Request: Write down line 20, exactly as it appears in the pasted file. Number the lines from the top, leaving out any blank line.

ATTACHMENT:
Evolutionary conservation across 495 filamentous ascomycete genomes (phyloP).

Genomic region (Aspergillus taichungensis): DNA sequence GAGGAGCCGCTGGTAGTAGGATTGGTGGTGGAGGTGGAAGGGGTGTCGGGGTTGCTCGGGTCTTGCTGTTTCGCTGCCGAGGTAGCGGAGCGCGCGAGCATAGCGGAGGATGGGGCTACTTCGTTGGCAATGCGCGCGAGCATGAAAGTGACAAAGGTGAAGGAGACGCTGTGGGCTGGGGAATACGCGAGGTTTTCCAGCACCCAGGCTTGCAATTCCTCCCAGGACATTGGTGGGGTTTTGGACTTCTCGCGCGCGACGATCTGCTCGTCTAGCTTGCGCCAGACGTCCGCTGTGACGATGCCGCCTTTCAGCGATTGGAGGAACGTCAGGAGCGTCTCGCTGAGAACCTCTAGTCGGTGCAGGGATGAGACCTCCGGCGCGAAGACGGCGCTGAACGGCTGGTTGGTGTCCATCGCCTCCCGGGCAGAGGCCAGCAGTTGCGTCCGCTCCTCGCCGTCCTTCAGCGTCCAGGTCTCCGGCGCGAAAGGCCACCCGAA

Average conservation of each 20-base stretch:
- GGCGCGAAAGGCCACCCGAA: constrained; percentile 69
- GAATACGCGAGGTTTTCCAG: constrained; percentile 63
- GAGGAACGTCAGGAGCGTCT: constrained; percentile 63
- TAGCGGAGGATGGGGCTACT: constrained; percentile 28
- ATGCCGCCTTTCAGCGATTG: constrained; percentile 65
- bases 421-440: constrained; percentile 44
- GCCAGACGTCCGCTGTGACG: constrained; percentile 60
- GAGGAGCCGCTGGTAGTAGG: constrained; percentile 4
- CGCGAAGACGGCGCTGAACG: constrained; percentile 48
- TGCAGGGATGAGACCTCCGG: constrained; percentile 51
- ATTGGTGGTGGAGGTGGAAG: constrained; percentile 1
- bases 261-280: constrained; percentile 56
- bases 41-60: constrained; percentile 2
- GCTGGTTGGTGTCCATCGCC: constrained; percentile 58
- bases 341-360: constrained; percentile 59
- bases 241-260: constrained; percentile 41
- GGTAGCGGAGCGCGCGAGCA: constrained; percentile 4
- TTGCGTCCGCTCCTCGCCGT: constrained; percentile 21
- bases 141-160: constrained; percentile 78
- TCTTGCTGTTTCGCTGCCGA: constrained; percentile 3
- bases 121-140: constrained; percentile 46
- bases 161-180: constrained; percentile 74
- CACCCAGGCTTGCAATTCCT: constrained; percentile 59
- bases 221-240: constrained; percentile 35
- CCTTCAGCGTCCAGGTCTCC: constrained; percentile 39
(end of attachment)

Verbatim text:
- GGTAGCGGAGCGCGCGAGCA: constrained; percentile 4